Boating safety lessons everyone needs to know with summer upon us

Today is Mico Love’s first day on his new boat - and he’s got some idea of what to do.

"Make sure there’s a life safety vest for each passenger," he said. "I know that for a fact - and be cautious of others that are doing water sports."

But he also realizes he needs a lot of training. He’ll spend about two hours on the water today learning the ropes from trainer Perry McKenzie.

FOX 2: "What’s some of the things people totally ignore after you train them?"

"Drinking," McKenzie said. "They want to get the alcohol out there and they just get crazy and they wreck the boat and they call us. We come pick it back up and we repair it. We bring it back out to them and we tell them, 'Don’t do that. These are houses on water.'"

Oakland County Sheriff's Office Sgt. Brian Burwell has seen that scenario repeated many times. Alcohol is one of the main causes of drowning on the water.

"If you’re on the water, you’re going to have a higher level of, alcohol is going to effect you more, because of the heat, the wind is on you," said Burwell, who is in the Marine Division. "You’re out in the sun all day, so alcohol will have a greater effect on you. Point 101 on the water is the same as on the road. Drunk boating often leads to drunk driving. So when people do leave the lake, we’ll have a number of units on road patrol for alcohol enforcement."

On this day we head out on Cass Lake, one of Oakland County's busiest lakes. First things first, before you get out on the water, suit up.

"Always have a life jacket. Just like in your motor vehicle with a seat belt in your car, life jackets don’t work if you don’t use them," Burwell said.

Leave a float plan.

"If you’re heading out to the lake let people know where you’re going, when you’re headed back, what lakes you’re going to be on," he added. "If you do have a problem it helps to know where you’re at."

One surprising fact is Burwell said they see a lot of people on the lake run out of fuel.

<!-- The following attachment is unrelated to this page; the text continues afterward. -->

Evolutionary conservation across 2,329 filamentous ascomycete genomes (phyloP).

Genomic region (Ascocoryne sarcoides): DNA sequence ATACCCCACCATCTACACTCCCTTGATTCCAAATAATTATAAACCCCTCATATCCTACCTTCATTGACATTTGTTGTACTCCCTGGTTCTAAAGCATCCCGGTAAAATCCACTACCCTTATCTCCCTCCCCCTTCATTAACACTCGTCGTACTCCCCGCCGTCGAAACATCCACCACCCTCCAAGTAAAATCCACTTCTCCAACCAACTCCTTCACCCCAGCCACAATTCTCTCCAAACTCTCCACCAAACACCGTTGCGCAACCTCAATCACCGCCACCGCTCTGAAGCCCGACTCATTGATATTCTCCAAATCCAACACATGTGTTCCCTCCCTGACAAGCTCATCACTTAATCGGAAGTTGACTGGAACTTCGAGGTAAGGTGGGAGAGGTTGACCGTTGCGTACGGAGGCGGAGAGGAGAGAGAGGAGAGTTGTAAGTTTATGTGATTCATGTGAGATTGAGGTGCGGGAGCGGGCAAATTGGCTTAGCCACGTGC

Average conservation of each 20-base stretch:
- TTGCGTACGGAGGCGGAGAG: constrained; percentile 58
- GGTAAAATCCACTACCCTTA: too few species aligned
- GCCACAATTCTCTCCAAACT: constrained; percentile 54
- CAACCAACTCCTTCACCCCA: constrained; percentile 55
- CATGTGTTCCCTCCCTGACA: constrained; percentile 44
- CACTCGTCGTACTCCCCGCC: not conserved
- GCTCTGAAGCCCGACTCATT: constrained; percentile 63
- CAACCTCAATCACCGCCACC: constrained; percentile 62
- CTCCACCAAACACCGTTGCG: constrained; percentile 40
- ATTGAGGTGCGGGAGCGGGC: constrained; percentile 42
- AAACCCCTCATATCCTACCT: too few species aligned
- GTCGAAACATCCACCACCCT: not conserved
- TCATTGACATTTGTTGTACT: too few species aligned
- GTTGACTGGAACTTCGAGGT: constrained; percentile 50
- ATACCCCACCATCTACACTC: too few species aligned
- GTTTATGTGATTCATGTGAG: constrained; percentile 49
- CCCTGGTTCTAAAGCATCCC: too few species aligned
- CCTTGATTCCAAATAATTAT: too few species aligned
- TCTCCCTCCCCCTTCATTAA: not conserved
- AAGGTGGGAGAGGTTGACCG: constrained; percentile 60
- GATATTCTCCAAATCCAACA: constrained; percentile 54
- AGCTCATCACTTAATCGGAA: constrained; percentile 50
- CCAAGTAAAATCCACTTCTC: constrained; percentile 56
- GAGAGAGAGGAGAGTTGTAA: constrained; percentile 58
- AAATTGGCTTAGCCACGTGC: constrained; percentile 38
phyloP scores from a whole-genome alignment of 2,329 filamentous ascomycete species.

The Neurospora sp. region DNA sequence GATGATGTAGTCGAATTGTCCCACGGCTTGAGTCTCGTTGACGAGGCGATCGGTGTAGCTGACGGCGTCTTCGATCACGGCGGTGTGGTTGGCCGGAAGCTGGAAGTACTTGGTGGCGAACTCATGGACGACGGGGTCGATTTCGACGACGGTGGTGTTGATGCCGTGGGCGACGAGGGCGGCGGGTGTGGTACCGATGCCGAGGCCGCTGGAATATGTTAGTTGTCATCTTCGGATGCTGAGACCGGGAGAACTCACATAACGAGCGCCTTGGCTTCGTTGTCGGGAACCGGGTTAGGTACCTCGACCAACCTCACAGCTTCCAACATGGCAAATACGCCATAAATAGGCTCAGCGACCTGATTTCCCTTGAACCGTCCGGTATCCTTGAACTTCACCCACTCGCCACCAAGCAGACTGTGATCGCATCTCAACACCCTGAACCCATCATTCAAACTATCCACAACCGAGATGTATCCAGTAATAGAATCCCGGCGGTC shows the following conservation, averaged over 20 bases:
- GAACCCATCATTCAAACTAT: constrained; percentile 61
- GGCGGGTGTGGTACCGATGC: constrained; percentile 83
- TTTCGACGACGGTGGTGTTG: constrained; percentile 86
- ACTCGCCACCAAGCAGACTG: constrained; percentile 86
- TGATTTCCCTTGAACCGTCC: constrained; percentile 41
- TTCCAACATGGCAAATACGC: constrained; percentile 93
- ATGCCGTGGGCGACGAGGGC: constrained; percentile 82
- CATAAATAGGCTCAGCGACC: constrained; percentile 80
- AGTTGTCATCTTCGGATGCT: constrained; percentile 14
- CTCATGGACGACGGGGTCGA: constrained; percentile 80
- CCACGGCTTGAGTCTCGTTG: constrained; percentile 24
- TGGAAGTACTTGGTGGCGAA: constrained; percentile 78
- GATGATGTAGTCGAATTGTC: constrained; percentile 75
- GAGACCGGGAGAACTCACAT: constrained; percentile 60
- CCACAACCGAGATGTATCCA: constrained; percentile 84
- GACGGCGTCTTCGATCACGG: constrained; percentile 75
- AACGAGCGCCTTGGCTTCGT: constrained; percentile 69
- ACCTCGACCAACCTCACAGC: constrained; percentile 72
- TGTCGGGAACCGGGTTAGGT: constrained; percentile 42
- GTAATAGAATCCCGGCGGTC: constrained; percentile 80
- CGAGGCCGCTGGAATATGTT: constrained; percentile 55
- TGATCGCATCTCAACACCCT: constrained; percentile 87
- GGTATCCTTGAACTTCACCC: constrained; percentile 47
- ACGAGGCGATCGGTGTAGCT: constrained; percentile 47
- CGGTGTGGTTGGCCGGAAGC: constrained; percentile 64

Also, use common sense.

"Just like in a motor vehicle, people are distracted by cell phones, texting when you’re out on the water, it is the same thing, be aware of your surroundings. put those cell phones away, watch what is in front of you," Burwell said.

As we head toward downtown Keego Harbor, we passed a group of people enjoying water sports.

Burwell says the rule to remember there, is:

"Always have observers and life jackets, know where you’re at," he said. "When you’re the boat captain you’re responsible for everybody on that boat. So you have to make sure you’re getting everybody back to shore. You’re responsible for those people you take out, not just to get them out there, but to get them back safe."

The Keego sandbar is one of the busiest and heaviest patrolled areas of Cass Lake.

"We have a lot of boats tied up, a lot of alcohol consumption, noise violations," Burwell said. "So this would be an area the sheriff’s office will focus heavily on this holiday weekend coming up.

"Friday night is the fireworks on Cass Lake and we’ll be extremely busy. Drowning is our number one cause of death in boating accidents, obviously alcohol is a factor in both of those."

If someone does go overboard, an inexpensive marker buoy could save a life.

"We can mark the last seen point. It helps the rescue personnel determine where that person most likely is," Burwell said.

If you’re still unsure of how to be safe on the water, take a boating safety class, many of them are online.

"It starts right here at the boat launch. Oakland County’s got a tremendous amount of waterway and we certainly want people to come out and enjoy our lakes, rivers and streams," he said. "But we want them to be safe about it."